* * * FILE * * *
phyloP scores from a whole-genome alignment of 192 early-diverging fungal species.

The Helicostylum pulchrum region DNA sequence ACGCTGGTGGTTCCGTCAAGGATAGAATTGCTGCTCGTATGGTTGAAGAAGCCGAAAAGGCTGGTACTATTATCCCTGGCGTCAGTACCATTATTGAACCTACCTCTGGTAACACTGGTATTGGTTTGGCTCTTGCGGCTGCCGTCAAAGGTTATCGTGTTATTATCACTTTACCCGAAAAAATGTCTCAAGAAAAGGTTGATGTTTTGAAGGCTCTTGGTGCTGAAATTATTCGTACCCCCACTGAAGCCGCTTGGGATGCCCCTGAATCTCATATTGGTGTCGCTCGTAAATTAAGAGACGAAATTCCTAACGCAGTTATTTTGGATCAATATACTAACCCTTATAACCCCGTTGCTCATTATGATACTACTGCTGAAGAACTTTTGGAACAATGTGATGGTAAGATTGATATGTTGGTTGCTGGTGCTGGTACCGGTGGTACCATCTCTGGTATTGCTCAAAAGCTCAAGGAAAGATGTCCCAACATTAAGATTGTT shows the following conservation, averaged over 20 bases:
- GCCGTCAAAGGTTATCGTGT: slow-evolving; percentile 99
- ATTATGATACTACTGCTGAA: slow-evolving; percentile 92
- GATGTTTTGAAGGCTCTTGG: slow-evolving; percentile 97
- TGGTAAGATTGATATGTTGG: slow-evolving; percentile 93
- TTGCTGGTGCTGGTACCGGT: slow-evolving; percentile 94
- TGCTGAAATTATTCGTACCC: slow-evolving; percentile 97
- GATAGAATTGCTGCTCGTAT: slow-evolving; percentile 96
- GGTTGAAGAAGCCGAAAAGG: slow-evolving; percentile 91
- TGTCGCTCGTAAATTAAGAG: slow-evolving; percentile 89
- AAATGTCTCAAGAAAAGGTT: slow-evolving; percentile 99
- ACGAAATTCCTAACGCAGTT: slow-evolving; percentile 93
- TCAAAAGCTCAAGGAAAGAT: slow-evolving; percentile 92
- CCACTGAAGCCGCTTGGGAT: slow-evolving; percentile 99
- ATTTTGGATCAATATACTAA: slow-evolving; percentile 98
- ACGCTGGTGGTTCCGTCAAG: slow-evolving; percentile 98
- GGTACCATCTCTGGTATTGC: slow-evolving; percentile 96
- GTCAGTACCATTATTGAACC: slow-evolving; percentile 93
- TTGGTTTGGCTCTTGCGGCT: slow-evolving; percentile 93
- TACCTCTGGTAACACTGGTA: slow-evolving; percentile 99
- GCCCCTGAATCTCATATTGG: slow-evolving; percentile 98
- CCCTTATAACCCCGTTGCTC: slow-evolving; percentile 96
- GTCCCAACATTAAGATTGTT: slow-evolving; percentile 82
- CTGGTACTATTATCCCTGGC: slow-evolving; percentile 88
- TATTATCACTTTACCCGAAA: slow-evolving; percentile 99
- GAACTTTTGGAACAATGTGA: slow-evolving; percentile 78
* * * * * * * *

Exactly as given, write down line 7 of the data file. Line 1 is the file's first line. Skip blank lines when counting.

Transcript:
- TTGCTGGTGCTGGTACCGGT: slow-evolving; percentile 94